Dave Weisbart talks about 19th-century clocks, discussing notable manufacturers and designs and sharing his experience with clock repairs. Dave is the owner of Prestige Clock Repair in Huntington Beach, CA and shares his clock collection on his site, Dave’s American Clocks.
I was working as a jewelry department manager for a department store, and I had a customer who brought a clock in for repair. I was able to fix her clock very quickly and easily, and I didn’t charge her anything. It turned out she had a huge collection, and she asked me to see the rest of them. She had these amazing 18th-century bracket clocks and 18th-century tall-case clocks. She had a gorgeous skeleton clock and even an Atmos clock. So that planted the seed, but it was many years later before I could actually afford to own an antique clock. Then one became three and three became six and now I have about 60 clocks at home.
My first clock was an Ansonia. The model number on it was Sonia 1, and it was a Westminster chime tambour clock. I still have it.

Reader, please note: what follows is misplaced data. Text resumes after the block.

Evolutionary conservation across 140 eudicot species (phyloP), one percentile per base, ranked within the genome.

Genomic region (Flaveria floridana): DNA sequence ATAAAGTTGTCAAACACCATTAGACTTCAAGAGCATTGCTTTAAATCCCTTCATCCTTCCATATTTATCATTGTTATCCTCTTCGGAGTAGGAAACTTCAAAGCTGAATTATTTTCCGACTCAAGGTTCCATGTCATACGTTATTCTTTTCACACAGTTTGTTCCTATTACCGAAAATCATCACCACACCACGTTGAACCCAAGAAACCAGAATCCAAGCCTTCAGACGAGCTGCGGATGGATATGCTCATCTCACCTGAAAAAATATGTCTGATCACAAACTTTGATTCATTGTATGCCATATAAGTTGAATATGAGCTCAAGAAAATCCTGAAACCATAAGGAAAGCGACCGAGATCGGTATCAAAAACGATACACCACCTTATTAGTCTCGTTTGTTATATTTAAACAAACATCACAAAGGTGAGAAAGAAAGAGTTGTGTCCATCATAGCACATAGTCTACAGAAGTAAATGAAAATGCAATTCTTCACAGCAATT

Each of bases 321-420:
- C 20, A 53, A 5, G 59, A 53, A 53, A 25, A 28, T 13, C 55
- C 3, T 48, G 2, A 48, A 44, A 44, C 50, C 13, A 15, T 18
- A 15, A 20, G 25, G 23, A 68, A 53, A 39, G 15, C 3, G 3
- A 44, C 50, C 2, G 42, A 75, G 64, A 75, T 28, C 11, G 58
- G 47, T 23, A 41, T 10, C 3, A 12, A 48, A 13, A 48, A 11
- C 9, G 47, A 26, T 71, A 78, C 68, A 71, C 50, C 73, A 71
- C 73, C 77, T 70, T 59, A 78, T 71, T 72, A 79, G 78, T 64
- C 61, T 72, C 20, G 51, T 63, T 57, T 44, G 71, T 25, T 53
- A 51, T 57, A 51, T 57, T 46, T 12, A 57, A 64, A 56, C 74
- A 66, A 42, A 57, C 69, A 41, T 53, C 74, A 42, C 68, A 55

Collectors Weekly: So you knew how to repair clocks?
Weisbart: No, but if you have 60 clocks at home, you better learn how to fix them yourself! That was basically it. I was interested in being able to service my own clocks and having the confidence of being able to buy a clock and know that even if it needs some kind of repair, I’m capable of handling it and I’m not going to be spending $300 for a clock and then spending another $250 to get it working.
I’m very active in the National Association of Watch and Clock Collectors (NAWCC). The people in the chapters are very eager to share their knowledge and expertise when it comes to buying, selling, and maintaining these old clocks. Some of the fellows in the group took it upon themselves to show me how to do certain tasks. I had books that I had read and I just found it all very interesting and I enjoyed working on them tremendously.